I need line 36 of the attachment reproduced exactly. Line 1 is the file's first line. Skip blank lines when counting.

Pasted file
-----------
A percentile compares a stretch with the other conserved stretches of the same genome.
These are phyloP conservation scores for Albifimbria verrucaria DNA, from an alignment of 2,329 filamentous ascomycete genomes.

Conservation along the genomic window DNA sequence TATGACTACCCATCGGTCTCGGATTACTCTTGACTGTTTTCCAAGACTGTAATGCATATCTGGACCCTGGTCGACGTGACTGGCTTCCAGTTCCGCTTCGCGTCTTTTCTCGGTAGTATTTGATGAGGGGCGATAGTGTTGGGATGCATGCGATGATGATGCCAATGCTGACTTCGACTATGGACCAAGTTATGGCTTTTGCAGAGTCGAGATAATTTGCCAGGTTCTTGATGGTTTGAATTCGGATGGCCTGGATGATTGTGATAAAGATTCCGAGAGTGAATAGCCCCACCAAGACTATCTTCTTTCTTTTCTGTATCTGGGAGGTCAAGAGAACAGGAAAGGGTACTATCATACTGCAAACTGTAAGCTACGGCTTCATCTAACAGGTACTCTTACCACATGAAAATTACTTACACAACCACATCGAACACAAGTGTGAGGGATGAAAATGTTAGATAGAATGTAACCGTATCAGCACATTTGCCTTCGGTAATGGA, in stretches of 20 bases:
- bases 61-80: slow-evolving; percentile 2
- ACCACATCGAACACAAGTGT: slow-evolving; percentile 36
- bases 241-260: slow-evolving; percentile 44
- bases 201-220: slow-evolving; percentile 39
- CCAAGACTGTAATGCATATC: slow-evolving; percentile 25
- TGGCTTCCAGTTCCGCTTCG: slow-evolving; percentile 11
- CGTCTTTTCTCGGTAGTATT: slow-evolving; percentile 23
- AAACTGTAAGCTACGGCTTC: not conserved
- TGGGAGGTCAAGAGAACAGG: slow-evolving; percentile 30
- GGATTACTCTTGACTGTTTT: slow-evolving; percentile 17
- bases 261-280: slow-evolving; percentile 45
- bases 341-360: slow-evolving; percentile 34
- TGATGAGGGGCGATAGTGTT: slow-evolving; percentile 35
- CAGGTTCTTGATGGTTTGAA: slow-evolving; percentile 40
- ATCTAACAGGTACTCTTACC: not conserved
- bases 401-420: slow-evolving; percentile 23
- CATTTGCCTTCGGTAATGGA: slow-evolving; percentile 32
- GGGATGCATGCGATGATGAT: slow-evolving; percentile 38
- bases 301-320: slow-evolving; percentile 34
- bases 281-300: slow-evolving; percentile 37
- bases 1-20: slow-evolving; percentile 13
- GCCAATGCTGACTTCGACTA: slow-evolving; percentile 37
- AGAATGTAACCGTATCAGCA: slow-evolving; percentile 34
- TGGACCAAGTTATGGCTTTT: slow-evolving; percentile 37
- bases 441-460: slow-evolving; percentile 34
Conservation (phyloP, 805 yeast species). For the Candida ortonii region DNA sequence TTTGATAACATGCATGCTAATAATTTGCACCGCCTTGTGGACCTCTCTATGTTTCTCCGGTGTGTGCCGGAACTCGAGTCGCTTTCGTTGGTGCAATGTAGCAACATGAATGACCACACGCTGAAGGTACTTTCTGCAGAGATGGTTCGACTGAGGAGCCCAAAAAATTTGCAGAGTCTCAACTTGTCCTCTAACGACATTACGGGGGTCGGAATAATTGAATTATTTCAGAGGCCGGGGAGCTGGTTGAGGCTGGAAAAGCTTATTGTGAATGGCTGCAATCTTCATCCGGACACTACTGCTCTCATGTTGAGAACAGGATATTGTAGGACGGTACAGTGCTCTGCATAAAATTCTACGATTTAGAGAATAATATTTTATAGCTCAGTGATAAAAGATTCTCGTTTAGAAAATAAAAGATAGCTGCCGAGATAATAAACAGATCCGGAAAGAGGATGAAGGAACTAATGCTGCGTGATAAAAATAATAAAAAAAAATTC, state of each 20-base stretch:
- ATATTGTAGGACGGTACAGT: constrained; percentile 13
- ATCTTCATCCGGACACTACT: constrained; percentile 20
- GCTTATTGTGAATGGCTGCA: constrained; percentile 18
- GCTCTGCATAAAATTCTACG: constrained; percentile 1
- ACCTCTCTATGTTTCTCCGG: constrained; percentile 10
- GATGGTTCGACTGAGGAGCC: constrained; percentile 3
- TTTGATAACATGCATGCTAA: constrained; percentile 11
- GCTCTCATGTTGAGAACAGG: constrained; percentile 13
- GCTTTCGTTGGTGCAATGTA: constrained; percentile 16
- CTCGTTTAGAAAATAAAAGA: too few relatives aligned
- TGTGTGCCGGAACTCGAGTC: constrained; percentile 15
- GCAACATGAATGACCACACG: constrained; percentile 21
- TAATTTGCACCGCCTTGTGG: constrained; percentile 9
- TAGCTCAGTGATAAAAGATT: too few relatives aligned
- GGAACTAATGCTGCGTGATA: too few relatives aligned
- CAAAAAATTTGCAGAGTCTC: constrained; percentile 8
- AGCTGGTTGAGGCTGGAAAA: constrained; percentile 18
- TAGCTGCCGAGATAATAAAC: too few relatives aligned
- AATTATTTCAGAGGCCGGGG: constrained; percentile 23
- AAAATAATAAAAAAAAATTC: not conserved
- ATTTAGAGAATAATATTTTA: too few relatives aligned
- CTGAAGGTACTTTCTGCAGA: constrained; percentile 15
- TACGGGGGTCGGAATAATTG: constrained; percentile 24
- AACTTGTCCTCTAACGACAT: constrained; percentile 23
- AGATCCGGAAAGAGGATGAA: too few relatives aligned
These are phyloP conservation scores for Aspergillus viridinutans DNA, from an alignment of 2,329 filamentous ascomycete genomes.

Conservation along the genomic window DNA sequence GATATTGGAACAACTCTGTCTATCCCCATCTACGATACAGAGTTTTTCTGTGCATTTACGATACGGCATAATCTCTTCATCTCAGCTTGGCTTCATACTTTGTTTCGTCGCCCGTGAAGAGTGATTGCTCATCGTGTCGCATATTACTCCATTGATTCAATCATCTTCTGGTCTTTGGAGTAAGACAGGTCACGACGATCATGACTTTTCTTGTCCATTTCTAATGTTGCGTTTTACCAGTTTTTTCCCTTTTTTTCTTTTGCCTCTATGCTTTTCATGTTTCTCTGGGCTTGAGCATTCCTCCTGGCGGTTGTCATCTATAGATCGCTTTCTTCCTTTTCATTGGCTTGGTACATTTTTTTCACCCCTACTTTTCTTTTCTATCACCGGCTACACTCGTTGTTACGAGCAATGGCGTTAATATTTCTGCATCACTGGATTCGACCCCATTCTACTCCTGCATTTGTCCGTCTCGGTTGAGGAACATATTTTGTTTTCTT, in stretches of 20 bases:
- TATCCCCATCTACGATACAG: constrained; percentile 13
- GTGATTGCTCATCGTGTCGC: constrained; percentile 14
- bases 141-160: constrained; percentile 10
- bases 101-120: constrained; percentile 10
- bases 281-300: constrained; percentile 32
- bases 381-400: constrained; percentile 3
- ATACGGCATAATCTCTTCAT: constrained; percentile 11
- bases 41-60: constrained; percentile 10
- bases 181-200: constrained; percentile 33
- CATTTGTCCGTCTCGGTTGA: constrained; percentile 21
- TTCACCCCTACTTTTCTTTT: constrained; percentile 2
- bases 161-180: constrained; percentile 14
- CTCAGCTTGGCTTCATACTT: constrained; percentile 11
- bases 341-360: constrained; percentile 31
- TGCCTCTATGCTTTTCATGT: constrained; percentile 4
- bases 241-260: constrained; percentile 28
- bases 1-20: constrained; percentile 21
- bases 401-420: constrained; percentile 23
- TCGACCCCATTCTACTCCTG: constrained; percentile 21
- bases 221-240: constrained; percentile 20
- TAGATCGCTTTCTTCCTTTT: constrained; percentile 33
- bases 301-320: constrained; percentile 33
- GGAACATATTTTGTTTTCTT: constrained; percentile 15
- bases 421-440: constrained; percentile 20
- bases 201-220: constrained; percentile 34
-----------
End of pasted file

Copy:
- TTTGATAACATGCATGCTAA: constrained; percentile 11